It is through that account that historians can accurately judge the tenor of the community and the nation as the women served their community. Mrs. Pease made it clear that the women took their charge seriously, despite the ridicule and rancor that they faced. She noted that the women carefully studied the laws that they were asked to rule on and were not reluctant to correct the jury foreman, Mr. Frederick Laycock, when he misinterpreted the territorial statutes.

 Annie Monehan

Mrs. Annie Monehan was born in Ireland in 1845. Although not listed in all reports of the first women on the grand jury, in her very detailed 1889 personal remembrance of the jury, Mrs. Sarah Pease stated that she looked up the court record of the jury proceeding and found Mrs. Monehan as one of those who served.

 It is possible that this is the Anna “Monnahan” listed in the 1870 census as living in Laramie with her two-year-old daughter, Frances, in the household of John and Louisa Franz. No further information on Mrs. Monehan has been found.

 Prevented from further service.

Wyoming women served on juries in 1871, but then a different judge decided the Suffrage Act did not apply. With one brief exception, women never served on juries again in Wyoming until the law was changed in 1949—78 years later.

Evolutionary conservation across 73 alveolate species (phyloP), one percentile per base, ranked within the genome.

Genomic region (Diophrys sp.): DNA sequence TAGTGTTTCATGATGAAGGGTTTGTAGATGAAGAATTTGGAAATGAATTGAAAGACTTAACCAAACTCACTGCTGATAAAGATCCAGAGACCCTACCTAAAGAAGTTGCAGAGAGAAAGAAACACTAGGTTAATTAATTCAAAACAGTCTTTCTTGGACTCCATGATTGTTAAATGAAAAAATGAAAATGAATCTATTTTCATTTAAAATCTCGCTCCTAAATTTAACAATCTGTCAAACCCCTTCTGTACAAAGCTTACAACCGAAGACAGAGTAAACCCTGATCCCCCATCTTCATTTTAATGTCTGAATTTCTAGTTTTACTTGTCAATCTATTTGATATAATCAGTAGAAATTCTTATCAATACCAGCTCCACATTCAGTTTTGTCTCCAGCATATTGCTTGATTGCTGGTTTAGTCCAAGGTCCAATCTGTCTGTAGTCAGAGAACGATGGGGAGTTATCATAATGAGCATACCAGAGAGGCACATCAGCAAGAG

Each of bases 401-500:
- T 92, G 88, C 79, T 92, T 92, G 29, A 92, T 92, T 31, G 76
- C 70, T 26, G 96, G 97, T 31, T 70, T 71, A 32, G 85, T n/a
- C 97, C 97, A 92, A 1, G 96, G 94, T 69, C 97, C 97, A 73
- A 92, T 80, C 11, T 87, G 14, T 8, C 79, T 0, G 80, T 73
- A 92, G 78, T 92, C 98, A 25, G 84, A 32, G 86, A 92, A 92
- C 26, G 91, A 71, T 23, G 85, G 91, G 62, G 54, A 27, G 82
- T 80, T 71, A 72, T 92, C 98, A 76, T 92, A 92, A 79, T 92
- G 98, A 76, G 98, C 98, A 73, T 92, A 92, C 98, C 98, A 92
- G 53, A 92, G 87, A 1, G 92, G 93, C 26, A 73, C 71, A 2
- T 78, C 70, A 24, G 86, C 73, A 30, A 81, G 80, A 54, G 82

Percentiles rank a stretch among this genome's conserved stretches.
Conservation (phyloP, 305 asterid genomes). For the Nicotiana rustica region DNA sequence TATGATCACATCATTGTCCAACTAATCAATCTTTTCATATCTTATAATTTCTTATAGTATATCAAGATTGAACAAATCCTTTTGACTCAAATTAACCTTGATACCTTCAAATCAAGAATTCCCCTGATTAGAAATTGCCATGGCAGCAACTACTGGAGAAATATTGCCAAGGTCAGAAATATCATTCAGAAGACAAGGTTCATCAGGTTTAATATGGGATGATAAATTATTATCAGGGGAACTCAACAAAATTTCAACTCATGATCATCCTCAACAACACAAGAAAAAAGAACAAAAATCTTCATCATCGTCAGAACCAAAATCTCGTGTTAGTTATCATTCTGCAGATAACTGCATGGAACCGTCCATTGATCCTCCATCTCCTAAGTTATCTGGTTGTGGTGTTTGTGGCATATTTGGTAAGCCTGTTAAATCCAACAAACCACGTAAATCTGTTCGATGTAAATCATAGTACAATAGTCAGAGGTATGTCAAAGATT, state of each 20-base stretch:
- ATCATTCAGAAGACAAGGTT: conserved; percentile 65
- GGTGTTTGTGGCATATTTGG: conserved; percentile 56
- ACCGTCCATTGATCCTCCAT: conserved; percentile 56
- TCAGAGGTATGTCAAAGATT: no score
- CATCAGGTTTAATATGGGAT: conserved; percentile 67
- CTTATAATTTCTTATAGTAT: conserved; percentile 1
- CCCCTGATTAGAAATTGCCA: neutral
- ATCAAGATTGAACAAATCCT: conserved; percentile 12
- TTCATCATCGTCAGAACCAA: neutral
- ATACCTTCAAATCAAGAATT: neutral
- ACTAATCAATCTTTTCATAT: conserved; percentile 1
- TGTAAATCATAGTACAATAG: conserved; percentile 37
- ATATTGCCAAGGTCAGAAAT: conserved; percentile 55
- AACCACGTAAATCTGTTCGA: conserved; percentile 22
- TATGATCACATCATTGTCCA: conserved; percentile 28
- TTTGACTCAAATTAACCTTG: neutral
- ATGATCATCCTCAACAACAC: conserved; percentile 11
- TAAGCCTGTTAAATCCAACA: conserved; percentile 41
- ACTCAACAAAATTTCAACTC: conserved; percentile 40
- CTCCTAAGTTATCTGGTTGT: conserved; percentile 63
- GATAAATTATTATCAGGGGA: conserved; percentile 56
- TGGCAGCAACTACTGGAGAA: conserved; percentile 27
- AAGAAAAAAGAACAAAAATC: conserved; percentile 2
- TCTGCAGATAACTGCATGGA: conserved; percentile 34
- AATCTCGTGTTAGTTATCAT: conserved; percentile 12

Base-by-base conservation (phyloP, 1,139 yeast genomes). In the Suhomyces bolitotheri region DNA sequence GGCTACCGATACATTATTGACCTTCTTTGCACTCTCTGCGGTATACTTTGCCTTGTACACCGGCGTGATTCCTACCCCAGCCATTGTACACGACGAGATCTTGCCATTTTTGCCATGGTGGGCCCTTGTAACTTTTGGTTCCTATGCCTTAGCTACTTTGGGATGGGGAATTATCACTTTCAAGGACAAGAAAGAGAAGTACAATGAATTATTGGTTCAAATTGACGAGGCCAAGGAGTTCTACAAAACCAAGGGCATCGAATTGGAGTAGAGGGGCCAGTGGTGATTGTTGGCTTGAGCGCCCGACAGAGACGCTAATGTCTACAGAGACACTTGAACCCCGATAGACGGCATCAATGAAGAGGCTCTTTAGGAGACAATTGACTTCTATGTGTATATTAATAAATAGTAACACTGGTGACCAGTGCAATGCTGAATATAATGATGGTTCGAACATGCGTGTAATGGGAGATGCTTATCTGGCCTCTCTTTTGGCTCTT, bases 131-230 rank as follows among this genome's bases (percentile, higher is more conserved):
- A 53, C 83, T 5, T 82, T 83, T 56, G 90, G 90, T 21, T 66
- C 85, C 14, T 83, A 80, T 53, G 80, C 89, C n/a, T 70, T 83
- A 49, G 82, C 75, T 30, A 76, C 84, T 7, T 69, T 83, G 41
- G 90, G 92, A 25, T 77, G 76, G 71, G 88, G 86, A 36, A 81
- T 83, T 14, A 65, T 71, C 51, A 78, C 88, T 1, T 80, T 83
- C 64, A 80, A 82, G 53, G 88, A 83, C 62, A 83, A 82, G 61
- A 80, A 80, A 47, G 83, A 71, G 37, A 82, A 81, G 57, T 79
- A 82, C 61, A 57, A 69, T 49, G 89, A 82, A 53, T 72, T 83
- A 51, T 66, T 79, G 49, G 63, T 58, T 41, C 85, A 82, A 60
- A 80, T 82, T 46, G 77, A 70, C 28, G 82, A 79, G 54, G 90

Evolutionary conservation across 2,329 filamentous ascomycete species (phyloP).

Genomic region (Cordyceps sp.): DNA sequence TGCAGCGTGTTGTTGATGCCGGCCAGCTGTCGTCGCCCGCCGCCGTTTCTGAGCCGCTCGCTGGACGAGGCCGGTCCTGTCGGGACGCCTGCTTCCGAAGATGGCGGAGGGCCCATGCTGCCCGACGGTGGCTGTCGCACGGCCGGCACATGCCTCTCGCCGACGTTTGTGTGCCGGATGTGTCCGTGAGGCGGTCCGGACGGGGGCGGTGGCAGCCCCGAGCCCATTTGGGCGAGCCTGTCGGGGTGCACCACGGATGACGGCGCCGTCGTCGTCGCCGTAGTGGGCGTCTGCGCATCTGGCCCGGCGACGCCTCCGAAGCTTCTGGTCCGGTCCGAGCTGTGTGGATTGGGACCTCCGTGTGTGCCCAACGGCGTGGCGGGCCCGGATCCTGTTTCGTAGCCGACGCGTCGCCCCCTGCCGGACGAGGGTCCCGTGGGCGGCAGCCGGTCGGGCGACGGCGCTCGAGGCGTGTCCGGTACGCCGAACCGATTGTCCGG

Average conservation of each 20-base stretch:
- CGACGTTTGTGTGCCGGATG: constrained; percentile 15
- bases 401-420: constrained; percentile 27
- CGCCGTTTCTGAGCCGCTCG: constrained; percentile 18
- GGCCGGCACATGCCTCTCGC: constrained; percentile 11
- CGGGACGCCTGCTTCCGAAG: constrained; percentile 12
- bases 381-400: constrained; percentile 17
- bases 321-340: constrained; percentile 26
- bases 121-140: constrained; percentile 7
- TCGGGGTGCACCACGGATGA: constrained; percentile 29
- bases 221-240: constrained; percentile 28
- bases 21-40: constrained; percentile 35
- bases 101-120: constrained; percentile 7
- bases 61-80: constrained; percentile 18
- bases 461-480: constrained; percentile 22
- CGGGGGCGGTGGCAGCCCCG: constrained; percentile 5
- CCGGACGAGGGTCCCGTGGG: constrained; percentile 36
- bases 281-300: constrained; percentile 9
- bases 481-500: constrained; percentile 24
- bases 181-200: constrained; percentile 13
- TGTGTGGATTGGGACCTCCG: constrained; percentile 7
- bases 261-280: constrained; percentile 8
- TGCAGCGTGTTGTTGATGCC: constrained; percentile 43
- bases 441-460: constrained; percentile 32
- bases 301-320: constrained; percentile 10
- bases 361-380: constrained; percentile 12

As we note with pride the foresight of the Wyoming Territorial Legislative Assembly to give women similar rights as men, it is worth noting that like all statutes, the Suffrage Act was subject to interpretation.

 After the first juries with women, Wyoming judges ruled that only men could serve because an earlier Territorial Act mentioned only “men” for jury duty. This was a legal interpretation that stood for over 75 years—probably because no one contested the ruling of the judges barring women from service.

By Kim Viner

Caption: Pictured are three of the six pioneer Laramie women who served on the first jury in the world to include women. It was held 149 years ago in Laramie. The women included (from left) Sarah Wallace Pease, Amelia Hatcher, and Eliza Stewart. The latter was the first to be called. Mrs. Pease wrote the most comprehensive account of the jury proceedings. Pictures are not available for the three other women: Mary Mackle, Jane Hilton, and Annie Monahan

Sources: Left and center, UW American Heritage Center; right, courtesy photo.